Reuters blog archive
from Photographers' Blog:
By Umit Bektas
At 13:41pm on Sunday, October 23 an earthquake measuring 7.2 magnitude hit the eastern Turkish province of Van. Minutes after the quake struck, first reports heralded large numbers of collapsed buildings with many people trapped under the debris. The first available flight to Van was on Monday so I decided to fly to Erzurum instead and from there take a four-hour drive to Van. When I arrived at Ercis, the town which had taken the brunt of the quake, it was just past midnight.
It was difficult in the dark to form a clear picture of the disaster and decide what to look for. I began to walk around the town. I photographed rescue workers making efforts to pluck people from under the rubble, but I could not spend more than a few minutes at each spot as I still had to get an overall picture. I had decided to look around for 45 minutes at the most before starting to transmit my first pictures. That was my plan until I came upon that one collapsed building.
A large crowd had gathered around a big pile of rubble on a small side street. There were many rescuers and a distinctive hum was rising from the crowd. Frantic work was going on around the building which had totally collapsed and was now level with the ground. I came closer. A person shouted, “There is someone alive!” They were trying to bring out a person whose dark hair I could see. I began to take pictures. Then I moved to the other side to try and get a different angle. And then I saw Yunus’s face for the first time.
In the following days Turkish newspapers carried Yunus’s story extensively. That is how I learned he was the 13 year-old-son of a family with nine children. No one in his family was hurt and the quake had not even seriously damaged their house. The building which collapsed over Yunus housed an Internet cafe and Yunus was there early on a Sunday morning to browse the net and check his Facebook account. The newspapers later went through his Facebook account.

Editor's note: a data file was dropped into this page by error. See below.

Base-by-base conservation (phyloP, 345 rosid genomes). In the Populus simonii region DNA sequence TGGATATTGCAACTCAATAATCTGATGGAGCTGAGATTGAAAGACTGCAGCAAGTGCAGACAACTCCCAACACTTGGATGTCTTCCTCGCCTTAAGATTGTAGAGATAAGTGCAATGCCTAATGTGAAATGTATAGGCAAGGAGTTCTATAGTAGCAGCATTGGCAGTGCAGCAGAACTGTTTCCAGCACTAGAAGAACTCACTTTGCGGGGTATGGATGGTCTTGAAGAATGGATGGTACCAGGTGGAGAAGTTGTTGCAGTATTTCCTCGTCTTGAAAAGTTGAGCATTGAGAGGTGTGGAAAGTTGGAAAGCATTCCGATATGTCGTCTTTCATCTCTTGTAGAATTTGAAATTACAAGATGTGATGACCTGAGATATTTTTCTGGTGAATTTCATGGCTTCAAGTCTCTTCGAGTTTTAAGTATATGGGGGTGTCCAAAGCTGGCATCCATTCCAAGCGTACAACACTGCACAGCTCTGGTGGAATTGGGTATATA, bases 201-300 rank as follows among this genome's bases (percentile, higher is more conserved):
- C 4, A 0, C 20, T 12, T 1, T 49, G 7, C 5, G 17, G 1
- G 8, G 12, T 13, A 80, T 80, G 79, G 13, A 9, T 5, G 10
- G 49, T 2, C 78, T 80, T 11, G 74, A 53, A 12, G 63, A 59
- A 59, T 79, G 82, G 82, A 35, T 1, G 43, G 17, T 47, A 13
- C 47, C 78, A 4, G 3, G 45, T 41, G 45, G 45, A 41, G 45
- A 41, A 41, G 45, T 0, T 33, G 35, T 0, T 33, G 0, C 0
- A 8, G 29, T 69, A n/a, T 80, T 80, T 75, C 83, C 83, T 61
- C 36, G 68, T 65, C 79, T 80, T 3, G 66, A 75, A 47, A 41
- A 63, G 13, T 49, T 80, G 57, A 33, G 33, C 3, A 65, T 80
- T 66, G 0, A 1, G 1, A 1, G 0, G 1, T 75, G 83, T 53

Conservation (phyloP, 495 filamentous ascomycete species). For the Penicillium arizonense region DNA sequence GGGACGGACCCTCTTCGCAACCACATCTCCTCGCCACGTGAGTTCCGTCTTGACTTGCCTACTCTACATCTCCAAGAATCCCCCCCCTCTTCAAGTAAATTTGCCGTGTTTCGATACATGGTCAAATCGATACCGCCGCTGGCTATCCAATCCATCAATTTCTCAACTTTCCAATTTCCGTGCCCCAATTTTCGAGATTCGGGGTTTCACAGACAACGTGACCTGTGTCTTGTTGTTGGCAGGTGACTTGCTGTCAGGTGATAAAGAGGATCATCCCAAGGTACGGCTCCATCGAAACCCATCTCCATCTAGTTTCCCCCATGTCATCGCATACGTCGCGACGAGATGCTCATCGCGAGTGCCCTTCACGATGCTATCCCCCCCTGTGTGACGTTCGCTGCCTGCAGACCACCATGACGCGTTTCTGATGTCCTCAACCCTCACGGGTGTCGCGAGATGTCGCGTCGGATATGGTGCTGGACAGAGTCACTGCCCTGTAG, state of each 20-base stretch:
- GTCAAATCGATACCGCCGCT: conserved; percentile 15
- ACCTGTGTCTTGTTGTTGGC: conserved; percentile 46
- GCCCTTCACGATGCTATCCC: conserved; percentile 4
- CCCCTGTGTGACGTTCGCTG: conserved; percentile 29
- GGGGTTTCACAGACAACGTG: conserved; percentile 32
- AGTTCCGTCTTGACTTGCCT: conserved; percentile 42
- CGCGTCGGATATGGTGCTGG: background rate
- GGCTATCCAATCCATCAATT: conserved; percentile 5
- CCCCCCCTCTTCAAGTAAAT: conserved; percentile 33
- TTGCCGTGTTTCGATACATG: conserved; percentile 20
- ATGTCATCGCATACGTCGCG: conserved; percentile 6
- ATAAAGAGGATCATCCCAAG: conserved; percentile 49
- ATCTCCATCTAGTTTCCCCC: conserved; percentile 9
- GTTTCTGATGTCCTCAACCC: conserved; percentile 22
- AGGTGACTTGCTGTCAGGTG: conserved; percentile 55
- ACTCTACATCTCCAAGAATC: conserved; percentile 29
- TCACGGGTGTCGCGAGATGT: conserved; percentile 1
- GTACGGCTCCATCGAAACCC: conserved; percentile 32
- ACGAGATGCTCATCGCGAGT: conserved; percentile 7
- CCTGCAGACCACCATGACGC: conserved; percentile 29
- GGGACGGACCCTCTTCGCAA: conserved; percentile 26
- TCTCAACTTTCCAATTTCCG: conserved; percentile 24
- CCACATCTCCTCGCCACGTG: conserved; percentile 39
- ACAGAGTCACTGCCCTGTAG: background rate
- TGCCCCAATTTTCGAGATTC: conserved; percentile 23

from David Rohde:
A major earthquake in eastern Turkey Sunday morning killed up to 1,000 people and produced images of sweeping destruction and panicked pleas for help. Immediately dispatching search-and-rescue teams and humanitarian assistance is the right course of action for the United States and Europe.
There is a core humanitarian and moral duty to act now. Quick responses by American search-and-rescue teams saved earthquake victims in the past. Forty-three foreign teams - including six from the United States - pulled 123 Haitians from the rubble alive after last year’s devastating earthquake in Port-au-Prince. Cynics about foreign aid should remember that providing humanitarian assistance in response to national disasters is a central tool in maintaining goodwill toward the United States.
from Photographers' Blog:
By Kim Kyung-hoon
“Time flies so fast.”
I can’t count how many times I've mumbled this phrase while traveling in Sendai and Fukushima last week for the six month anniversary of the March 11th earthquake and disaster that left tens of thousands dead across Japan and caused the worst nuclear disaster in 25 years.
With the scenes of fear and hopelessness from the areas devastated in March and the hardship of the assignments still vivid in my memory, I feel like the disaster happened just a few weeks ago.
from Summit Notebook:
By Tomasz Janowski
Optimism that Japan's economy will bounce back from a post-quake slump and pessimism about its long-term prospects is the prevailing message of economists addressing the Reuters Rebuilding Japan Summit.